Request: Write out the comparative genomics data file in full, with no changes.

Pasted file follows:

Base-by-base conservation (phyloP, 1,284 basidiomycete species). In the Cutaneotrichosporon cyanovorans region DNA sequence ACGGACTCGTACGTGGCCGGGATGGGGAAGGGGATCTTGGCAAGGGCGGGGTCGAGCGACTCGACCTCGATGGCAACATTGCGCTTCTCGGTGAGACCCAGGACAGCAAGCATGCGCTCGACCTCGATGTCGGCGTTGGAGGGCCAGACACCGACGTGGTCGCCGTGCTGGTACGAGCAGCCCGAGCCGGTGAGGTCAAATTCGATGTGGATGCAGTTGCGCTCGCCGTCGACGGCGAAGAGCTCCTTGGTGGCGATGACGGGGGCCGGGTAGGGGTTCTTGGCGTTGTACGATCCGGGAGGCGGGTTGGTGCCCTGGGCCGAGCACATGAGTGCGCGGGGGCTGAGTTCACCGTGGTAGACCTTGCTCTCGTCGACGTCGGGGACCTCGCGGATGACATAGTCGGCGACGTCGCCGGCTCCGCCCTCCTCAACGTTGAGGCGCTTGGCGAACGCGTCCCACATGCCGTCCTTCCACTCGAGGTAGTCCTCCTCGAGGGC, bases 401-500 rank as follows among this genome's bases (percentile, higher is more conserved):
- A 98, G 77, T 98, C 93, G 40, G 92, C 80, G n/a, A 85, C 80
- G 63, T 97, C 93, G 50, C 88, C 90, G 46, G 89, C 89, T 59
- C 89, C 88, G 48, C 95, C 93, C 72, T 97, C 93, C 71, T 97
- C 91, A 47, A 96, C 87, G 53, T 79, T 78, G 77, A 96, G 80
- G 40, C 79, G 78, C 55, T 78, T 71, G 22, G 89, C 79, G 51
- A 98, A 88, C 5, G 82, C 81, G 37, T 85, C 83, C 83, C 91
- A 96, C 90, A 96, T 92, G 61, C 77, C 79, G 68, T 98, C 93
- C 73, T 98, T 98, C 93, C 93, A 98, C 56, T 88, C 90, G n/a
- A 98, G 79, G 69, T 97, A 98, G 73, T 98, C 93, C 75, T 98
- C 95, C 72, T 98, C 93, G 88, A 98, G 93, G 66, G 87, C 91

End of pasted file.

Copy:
Base-by-base conservation (phyloP, 1,284 basidiomycete species). In the Cutaneotrichosporon cyanovorans region DNA sequence ACGGACTCGTACGTGGCCGGGATGGGGAAGGGGATCTTGGCAAGGGCGGGGTCGAGCGACTCGACCTCGATGGCAACATTGCGCTTCTCGGTGAGACCCAGGACAGCAAGCATGCGCTCGACCTCGATGTCGGCGTTGGAGGGCCAGACACCGACGTGGTCGCCGTGCTGGTACGAGCAGCCCGAGCCGGTGAGGTCAAATTCGATGTGGATGCAGTTGCGCTCGCCGTCGACGGCGAAGAGCTCCTTGGTGGCGATGACGGGGGCCGGGTAGGGGTTCTTGGCGTTGTACGATCCGGGAGGCGGGTTGGTGCCCTGGGCCGAGCACATGAGTGCGCGGGGGCTGAGTTCACCGTGGTAGACCTTGCTCTCGTCGACGTCGGGGACCTCGCGGATGACATAGTCGGCGACGTCGCCGGCTCCGCCCTCCTCAACGTTGAGGCGCTTGGCGAACGCGTCCCACATGCCGTCCTTCCACTCGAGGTAGTCCTCCTCGAGGGC, bases 401-500 rank as follows among this genome's bases (percentile, higher is more conserved):
- A 98, G 77, T 98, C 93, G 40, G 92, C 80, G n/a, A 85, C 80
- G 63, T 97, C 93, G 50, C 88, C 90, G 46, G 89, C 89, T 59
- C 89, C 88, G 48, C 95, C 93, C 72, T 97, C 93, C 71, T 97
- C 91, A 47, A 96, C 87, G 53, T 79, T 78, G 77, A 96, G 80
- G 40, C 79, G 78, C 55, T 78, T 71, G 22, G 89, C 79, G 51
- A 98, A 88, C 5, G 82, C 81, G 37, T 85, C 83, C 83, C 91
- A 96, C 90, A 96, T 92, G 61, C 77, C 79, G 68, T 98, C 93
- C 73, T 98, T 98, C 93, C 93, A 98, C 56, T 88, C 90, G n/a
- A 98, G 79, G 69, T 97, A 98, G 73, T 98, C 93, C 75, T 98
- C 95, C 72, T 98, C 93, G 88, A 98, G 93, G 66, G 87, C 91